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On the second amendment

One of our long-standing political rules of thumb: Major court rulings that address emotional topics tend to energize the side that lost. Think abortion. Think busing. Think gay marriage (2004, though much of the emotion so prominent then seems bleached out now). And now, as of today, think gun control.

Well we remember an evening some years back at a political event in the Idaho Panhandle. After hearing several Democratic candidates make their case, a group of guys in the back of the room were still shaking their heads, and they would not be swayed. They agreed with the bulk of what the candidates said, but had two problems. A nagging one, with abortion. And a big one – they were convinced, no matter what they heard from the candidates (several of whom also owned guns), that the Democrats were about to take away their guns if they got elected. Period. And that was a deal breaker.

Well, today, in District of Columbia v. Heller, the U.S. Supreme Court declared in effect that the U.S. Constitution would bar any attempt to do what those guys in the back of the room were concerned about: “Held: The Second Amendment protects an individual right to possess a firearm unconnected with service in a militia, and to use that arm for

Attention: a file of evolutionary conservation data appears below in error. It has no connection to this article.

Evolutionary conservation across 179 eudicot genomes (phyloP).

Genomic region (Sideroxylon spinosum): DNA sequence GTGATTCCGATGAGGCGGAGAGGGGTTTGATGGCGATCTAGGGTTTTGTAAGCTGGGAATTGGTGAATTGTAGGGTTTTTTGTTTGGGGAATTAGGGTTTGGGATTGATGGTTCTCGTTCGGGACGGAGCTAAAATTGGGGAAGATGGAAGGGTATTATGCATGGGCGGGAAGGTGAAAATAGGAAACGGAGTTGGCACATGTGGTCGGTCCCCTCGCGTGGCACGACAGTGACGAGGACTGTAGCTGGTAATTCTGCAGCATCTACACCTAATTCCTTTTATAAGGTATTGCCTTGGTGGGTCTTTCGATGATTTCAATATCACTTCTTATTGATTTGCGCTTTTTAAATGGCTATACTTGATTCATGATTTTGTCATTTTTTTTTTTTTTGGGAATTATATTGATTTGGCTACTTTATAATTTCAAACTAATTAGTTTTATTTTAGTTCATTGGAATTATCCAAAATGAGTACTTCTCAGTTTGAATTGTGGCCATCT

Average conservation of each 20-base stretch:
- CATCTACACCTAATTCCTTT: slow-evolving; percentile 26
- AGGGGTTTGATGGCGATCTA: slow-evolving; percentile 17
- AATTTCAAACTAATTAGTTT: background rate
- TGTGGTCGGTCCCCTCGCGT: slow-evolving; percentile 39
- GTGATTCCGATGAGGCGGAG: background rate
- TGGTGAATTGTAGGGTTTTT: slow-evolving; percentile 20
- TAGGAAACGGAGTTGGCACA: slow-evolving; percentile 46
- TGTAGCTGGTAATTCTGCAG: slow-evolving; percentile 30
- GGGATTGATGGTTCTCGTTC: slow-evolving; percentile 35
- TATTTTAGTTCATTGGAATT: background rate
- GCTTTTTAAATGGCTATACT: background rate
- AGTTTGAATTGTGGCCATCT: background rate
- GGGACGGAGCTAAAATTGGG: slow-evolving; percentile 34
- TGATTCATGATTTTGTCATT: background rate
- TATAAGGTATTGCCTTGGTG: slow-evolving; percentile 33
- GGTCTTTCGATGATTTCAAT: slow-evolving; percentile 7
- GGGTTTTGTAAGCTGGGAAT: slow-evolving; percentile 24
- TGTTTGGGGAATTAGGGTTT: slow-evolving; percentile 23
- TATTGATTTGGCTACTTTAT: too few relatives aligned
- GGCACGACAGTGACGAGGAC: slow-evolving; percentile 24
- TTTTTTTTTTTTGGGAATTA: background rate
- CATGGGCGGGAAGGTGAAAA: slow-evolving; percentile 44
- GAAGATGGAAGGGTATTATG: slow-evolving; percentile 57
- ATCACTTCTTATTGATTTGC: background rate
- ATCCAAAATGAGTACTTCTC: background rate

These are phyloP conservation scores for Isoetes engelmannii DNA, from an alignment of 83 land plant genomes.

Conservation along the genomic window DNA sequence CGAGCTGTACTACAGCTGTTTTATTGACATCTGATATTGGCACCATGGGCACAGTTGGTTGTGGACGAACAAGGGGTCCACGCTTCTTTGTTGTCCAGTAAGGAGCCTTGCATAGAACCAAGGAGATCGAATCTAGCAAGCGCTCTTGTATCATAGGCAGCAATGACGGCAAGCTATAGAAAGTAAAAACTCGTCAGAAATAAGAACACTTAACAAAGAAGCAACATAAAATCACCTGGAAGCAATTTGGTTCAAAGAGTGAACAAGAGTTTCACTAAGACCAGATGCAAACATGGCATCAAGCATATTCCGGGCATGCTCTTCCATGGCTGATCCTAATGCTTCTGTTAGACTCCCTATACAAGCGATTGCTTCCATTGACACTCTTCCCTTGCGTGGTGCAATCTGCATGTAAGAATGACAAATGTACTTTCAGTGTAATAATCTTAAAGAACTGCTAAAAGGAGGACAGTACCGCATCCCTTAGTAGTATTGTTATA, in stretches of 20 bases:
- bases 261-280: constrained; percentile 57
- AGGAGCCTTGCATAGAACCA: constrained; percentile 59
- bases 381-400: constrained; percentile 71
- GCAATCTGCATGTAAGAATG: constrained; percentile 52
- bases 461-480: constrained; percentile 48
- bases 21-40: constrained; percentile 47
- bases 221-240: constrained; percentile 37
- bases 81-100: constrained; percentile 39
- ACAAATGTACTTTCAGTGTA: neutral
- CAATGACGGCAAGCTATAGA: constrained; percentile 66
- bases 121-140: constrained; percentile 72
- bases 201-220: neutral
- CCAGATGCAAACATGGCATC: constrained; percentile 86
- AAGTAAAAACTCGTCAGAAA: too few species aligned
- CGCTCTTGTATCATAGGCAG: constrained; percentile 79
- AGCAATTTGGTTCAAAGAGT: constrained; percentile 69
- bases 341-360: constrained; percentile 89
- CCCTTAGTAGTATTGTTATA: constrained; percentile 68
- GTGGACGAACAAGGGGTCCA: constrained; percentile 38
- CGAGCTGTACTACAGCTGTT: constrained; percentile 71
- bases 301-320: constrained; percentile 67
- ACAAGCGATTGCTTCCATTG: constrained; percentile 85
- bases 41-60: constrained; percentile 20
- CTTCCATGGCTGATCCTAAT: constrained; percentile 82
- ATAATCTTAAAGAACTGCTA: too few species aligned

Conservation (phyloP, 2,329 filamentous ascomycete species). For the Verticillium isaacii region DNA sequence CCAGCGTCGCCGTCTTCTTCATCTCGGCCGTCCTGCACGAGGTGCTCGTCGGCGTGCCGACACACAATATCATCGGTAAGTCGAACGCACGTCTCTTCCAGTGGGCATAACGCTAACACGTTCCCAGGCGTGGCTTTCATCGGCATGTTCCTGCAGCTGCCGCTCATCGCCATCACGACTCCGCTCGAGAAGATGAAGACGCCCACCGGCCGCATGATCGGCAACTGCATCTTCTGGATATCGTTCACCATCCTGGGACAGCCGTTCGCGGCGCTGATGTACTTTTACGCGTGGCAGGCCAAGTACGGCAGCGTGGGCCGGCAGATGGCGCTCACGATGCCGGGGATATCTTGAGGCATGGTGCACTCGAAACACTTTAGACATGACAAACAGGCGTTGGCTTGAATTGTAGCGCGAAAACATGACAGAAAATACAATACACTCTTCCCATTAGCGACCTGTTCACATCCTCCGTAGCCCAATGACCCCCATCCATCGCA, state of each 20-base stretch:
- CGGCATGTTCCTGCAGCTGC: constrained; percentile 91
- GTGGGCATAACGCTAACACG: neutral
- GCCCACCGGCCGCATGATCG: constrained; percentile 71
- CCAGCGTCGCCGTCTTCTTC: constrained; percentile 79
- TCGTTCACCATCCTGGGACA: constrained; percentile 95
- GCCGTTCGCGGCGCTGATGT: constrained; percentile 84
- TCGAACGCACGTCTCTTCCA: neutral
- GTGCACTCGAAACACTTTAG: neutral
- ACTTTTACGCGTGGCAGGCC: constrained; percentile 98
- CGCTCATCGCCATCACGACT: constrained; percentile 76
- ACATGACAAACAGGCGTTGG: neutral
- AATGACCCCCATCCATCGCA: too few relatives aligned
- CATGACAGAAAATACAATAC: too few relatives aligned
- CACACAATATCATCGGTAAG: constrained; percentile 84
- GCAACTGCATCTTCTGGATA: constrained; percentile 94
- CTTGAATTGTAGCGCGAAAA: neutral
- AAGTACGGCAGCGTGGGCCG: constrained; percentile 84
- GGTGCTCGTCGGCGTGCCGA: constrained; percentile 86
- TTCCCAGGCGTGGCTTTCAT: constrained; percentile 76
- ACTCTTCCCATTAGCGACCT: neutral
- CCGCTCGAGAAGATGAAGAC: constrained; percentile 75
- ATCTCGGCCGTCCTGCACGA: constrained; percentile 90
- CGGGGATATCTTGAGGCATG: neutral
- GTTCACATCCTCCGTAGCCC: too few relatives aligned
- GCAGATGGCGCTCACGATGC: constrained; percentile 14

traditionally lawful purposes, such as self-defense within the home.”

That rustling sound you hear is the air going out of the they’re-coming-for-our-guns mindset. Not all of it, of course: No decision or action by anyone would eliminate it all. But a lot of people for whom gun ownership is very big deal are likely to look at that subject a little differently, with less concern, than they did not long ago.

Eventually, there may be some counterblast, from the organizational roots, for gun regulation. But not right away. In the meantime, the dynamics may well have changed.

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